Some time around 1987, I bought a 7xCD box set called Atlantic Rhythm &
Blues 1947-1974. I think this was the first time I realized that certain
record labels were identified with a specific "sound." The hugely influential
R&B singles cut during those years by people like Joe Turner, Otis Redding,
Joe Tex, Wilson Pickett, Aretha Franklin and Ray Charles are rightly
identified with their performers, but the music definitely shared a
sensibility. After all, these tracks were recorded in a small handful of
studios, with many of the same producers, session musicians and songwriters.
So, though it was nowhere near as mechanized as Motown later became, Atlantic
R&B had an aesthetic, and this meant that the heavenly box set was a unified
listening experience, with each disc flowing like melted butter.
The fantastic Ninja Tune retrospective Xen Cuts, celebrating the
label's 10-year anniversary, has a similar cohesiveness. Though the several
dozen artists on these three discs come from at least four continents and
work in different genres, there's always some thread that's still vaguely
"Ninja Tune." It must have something to do with the kinds of records that
turn label founders Jonathan More and Matt Black on. We can guess that they
appreciate '60s exotica and Blue Note jazz, and they especially dig the
hip-hop of the late '80s-- the time when they made their first recorded
impact by remixing Eric B and Rakim's "Paid in Full." Consciously or not,
they've kept their ears open for artists with a similar quality, even though
the roster they've accumulated is as rich with variety as it is with talent.
Fine DJs that they are, Coldcut know how to select and sequence tracks,
further upping this collection's listenability factor. Each disc here seems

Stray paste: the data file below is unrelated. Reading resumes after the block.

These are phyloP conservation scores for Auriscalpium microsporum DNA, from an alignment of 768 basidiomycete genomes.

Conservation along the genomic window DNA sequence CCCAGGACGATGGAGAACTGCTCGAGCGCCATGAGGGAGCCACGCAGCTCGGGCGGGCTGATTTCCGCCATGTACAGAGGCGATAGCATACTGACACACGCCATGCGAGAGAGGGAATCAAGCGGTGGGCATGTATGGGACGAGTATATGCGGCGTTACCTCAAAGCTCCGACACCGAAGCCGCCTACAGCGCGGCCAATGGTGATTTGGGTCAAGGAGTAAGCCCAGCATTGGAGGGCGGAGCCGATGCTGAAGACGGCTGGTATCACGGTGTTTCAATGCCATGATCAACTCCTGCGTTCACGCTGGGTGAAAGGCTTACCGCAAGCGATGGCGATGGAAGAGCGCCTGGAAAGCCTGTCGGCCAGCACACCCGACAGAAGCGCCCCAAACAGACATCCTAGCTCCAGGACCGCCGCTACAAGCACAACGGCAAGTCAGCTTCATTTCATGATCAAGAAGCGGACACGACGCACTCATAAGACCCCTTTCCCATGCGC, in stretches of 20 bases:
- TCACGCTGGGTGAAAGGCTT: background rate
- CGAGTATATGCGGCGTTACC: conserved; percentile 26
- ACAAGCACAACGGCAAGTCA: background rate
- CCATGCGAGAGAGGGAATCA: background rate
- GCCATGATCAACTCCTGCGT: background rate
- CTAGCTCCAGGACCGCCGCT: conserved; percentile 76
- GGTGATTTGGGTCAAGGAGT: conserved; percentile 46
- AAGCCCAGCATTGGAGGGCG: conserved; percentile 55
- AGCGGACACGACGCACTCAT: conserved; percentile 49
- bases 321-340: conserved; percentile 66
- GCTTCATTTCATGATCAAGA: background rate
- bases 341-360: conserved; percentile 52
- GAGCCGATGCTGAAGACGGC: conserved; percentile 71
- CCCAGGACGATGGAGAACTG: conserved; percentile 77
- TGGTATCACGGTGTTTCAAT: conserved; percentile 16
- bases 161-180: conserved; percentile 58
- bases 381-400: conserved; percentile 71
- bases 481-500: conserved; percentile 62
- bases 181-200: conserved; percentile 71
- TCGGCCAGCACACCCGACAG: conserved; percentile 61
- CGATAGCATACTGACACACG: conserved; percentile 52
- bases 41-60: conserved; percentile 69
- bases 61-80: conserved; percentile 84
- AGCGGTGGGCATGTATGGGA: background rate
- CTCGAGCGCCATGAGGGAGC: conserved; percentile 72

to have a loose theme. The first showcases the hip-hop side of Ninja Tune,
with a good chunk of the 18 tracks featuring Native-Tongue influenced MCs.
Highlights include Lyrics Born and Lateef of Bay Area rap duo Latyrx turning
in their best rap ever over a groove by the Herbaliser on "8pt Agenda." Kid
Koala offers "Emperors Main Course," his beautiful, funny and previously
hard-to-find reworking of Ryuichi Sakamoto and David Byrne's theme from
The Last Emperor. And Luke Vibert's funky "I Hear the Drummer" is a
slice of drum programming perfection. Hard as it is to believe, there really
isn't really a weak cut here.
The second disc gives a nice overview of Ninja Tune's various other
personalities, from the rare groove-inspired funk of Clifford Gilberto
to the sampling virtuosity of Amon Tobin to the exotic trip-hop of Funky
Porcini. It's mostly a downtempo affair, never straying too close to the
kinetic drum-n-bass some of the artists here dabble in. Though they're
all keepers, special props go to the percussive jazz grooves built by
Neptune on "Soul Pride," and Up, Bustle & Out on "Los Locos Cubanos."
The final disc contains rare and unreleased tracks, and it's a testament
to this collection that, while it's a tad more schizophrenic than the
other two discs, it's nearly as strong. John McEntire's mix of Coldcut's
"More Beats & Pieces" bubbles with rhythmic ideas. Kid Koala's live
"Drunk Trumpet" (recorded at Chicago's Metro) is a useful indicator of
the depth of Eric San's talent, as he improvises turntable jazz that's
actually melodic without the benefit of the studio. Fourtet
finds the dark heart at the center of the Cinematic Orchestra's drifting
"Channel 1 Suite," further distinguishing him as a major remix talent
(check out his EP with Pole). And DJ Food's "Peace Pt. 1" is an all-out
bongo-heavy party jam. As a label retrospective, Xen Cuts does
indeed have something of the Buddha nature; instead of thinking back as
we listen, we are blissfully immersed in The Now.